Enhancing the Web With Advanced Engineering

Juan Carlos Preciado1, Juan Hernández1, Tommi Mikkonen2 and Ralf Klamma3

1QUERCUS Software Engineering Group School of Technology, University of Extremadura, Spain

2University of Helsinki, Finland

3RWTH Aachen University, Germany

E-mail: jcpreciado@unex.es, juanher@unex.es, tommi.mikkonen@helsinki.fi, klamma@dbis.rwth-aachen.de

Received October 2018;
Accepted February 2019

In the last fifteen years, services deployed via the Web have become a part of our everyday lives. Supporting Web technologies have also evolved very quickly to respond to the new services and features demanded by mobile and always connected users. Currently, the demand for services on the Web is still growing at a very fast pace as well as new techniques, methods and cutting-edge technologies that make the Web an increasingly complex environment.

In this scenario, the application of systematic, disciplined and quantifiable approaches to development, operation, and maintenance of Web-based applications continues to have a full validity like never before. So, at this point, is where the Web Engineering [1] discipline comes into the scene. Web Engineering deals with the process of developing, deploying and maintaining Web applications. The main issues of Web Engineering encompass how to successfully manage the diversity and complexity of Web development, and to avoid potential failures that may have serious implications [2].

During the last decades, the Web Engineering research community has handled innovative concepts such Model-Driven Web Engineering [3], Rich Internet Applications [4], Social Applications [5], Mobile Web Apps [6] or Quality Aspects [7], among other relevant goals. However, new challenges appear in Web engineering for now and the next few years with the incorporation of new trends that will be reflected in the Web as Artificial Intelligence [8], Machine Learning [9], Web Big Data and Web Data Analytics [10], Web of Things applications [11], new Computing and Deployment approaches [12], among other significant challenges.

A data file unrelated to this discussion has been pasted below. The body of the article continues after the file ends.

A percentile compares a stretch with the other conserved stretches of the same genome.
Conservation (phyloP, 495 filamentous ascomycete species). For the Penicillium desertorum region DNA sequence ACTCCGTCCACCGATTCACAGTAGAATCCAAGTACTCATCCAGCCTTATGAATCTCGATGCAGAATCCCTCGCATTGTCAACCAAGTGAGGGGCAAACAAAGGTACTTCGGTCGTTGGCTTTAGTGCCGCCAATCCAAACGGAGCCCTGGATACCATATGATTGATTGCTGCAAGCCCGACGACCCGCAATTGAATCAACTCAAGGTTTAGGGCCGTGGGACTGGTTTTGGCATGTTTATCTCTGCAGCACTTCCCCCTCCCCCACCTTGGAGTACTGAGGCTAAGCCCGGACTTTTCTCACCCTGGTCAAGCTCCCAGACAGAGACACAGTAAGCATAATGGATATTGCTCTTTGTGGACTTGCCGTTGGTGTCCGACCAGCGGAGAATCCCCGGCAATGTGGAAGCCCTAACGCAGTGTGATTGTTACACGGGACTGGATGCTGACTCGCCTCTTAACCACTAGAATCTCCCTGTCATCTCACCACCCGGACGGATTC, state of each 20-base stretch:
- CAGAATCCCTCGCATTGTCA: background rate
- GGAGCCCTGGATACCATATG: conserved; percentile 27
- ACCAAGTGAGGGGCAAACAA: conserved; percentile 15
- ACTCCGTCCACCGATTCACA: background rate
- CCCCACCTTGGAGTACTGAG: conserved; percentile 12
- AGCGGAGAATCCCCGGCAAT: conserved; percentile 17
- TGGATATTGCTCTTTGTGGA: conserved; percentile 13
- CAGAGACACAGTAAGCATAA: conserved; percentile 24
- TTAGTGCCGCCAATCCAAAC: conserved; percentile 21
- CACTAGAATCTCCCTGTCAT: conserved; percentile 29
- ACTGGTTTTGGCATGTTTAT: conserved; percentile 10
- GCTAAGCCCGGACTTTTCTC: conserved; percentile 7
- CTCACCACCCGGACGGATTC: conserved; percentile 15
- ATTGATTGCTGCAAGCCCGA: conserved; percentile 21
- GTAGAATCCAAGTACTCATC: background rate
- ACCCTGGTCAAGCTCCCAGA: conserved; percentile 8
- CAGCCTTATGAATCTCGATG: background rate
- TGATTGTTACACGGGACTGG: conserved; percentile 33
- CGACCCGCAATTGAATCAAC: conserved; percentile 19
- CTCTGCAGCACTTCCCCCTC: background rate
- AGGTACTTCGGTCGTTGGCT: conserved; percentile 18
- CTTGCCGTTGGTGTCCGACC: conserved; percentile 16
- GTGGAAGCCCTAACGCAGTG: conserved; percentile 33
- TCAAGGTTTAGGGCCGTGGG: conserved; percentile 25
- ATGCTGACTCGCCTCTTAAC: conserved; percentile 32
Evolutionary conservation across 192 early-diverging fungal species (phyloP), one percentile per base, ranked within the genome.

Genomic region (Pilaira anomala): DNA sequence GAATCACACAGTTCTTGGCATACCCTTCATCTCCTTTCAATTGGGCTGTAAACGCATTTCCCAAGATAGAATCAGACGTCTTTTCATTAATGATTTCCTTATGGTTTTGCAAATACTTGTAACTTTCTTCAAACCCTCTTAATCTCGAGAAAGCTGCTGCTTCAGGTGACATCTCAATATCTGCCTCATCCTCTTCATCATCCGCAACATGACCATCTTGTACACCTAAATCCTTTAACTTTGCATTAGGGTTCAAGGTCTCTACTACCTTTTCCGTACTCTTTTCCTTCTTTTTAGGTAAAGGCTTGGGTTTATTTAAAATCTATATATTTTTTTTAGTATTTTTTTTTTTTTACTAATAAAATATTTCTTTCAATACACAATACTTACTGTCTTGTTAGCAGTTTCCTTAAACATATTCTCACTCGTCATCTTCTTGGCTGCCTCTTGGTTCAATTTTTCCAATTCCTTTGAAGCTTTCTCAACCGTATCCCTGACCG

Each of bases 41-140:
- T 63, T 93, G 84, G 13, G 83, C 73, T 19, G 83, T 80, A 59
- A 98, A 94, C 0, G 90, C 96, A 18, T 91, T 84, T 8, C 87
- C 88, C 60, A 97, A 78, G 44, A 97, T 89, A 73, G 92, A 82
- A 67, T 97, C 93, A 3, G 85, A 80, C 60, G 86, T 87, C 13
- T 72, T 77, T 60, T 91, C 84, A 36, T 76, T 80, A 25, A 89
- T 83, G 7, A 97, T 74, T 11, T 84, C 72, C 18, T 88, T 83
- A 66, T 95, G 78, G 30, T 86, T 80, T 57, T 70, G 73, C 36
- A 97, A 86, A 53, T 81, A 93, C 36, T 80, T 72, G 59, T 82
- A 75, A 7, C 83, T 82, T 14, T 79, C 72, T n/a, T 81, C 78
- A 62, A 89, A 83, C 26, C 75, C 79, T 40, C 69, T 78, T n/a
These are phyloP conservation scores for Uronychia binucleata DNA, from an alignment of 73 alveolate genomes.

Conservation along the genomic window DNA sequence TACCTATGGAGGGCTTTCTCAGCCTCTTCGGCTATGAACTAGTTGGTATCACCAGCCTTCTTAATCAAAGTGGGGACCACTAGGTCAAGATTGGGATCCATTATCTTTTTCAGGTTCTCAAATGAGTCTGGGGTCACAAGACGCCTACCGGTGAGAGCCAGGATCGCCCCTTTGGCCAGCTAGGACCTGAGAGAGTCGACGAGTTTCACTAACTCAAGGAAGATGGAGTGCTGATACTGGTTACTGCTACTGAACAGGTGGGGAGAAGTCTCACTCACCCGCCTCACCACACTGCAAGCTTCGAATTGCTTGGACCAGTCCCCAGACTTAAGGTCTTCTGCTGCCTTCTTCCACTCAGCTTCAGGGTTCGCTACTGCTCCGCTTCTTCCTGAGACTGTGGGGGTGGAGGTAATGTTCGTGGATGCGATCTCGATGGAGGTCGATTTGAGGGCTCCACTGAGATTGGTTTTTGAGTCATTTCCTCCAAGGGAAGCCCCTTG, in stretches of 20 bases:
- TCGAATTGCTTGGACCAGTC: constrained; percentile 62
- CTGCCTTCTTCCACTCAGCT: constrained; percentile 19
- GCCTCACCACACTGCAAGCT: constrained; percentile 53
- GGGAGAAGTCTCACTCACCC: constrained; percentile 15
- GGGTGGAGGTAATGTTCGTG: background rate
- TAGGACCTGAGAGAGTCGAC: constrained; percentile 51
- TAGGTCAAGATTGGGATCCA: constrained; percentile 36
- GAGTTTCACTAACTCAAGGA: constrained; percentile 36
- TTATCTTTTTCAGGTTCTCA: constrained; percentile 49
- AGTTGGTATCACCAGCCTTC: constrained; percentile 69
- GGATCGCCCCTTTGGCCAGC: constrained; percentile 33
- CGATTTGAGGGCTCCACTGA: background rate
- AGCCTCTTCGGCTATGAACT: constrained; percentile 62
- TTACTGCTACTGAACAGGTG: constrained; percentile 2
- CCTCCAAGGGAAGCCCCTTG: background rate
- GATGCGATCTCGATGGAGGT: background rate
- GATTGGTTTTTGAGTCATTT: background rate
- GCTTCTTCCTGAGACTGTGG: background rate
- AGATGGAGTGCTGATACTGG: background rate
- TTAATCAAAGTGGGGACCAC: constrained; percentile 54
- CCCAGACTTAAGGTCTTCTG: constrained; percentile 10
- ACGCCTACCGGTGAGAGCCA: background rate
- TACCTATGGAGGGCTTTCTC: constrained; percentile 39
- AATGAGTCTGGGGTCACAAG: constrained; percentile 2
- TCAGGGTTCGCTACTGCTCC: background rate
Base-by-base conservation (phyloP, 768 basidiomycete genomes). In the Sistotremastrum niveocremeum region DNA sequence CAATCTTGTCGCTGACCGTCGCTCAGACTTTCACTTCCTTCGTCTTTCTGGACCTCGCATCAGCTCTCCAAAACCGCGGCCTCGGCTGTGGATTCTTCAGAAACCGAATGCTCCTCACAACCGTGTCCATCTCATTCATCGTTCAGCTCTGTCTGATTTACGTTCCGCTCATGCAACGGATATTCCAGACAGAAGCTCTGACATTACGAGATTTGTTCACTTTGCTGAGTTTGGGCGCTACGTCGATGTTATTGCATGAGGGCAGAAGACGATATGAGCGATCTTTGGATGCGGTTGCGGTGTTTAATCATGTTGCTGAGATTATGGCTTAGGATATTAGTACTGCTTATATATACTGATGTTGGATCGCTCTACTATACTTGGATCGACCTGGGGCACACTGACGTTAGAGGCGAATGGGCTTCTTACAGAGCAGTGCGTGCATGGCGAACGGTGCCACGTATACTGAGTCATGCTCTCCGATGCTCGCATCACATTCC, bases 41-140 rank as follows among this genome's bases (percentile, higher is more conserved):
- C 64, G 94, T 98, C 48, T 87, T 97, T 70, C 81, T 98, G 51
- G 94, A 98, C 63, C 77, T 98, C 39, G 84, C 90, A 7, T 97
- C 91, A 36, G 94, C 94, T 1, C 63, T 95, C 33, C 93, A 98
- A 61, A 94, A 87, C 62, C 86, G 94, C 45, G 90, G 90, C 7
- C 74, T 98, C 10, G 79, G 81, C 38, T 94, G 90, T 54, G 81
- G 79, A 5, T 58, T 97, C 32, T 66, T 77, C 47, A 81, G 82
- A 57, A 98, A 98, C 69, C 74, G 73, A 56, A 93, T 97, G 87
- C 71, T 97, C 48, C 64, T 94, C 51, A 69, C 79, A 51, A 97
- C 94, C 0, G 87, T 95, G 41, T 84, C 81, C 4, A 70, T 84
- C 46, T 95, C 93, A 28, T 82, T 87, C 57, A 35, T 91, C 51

As one of the references in this research field, the International Conference on Web Engineering (ICWE), is the prime yearly international conference on the different aspects of designing, building, maintaining and using Web applications. With the ever-increasing importance of the Web in almost all walks of life, ICWE bring together practitioners and researchers to tackle the emerging challenges in the engineering of Web applications.

This special issue in the Journal of Web Engineering is oriented for discussing on advanced techniques, new challenges, current state-of art and experiences for Enhancing the Web with Advanced Engineering dealing with a selection of the best papers of the 2018 edition of ICWE [13].

Gallidabino et al. extend the standard HTML5 WebWorker API with the concept of liquid WebWorkers (LWWs), so that developers can transparently offload parallel execution of stateless tasks by managing the necessary device selection and direct peer-to-peer data transfer. By introducing the liquid WebWorker API into our Liquid.js framework, they present how to create a pool of devices sharing their CPU processing capabilities according to different policies. They propose the design of liquid WebWorkers and their implementation within the Liquid.js framework. LWWs are designed for building liquid application featuring heavy computations, which are dynamically redeployed across multiple, partially idle heterogeneous devices. The goal is to avoid slowing down the overall performance of the application because some of its components are running on a slow, bottleneck device. The preliminary evaluation of the liquid WebWorkers concept and their prototype implementation shows that there is the opportunity for increasing the overall performance of liquid Web applications when LWWs are migrated from slow to more powerful devices. Overall, with the extension of Liquid.js presented in their paper, they can create complex device ensembles able to directly connect and transparently share storage and computation resources between them. This allows developers to control how their liquid Web applications balance performance and energy consumption.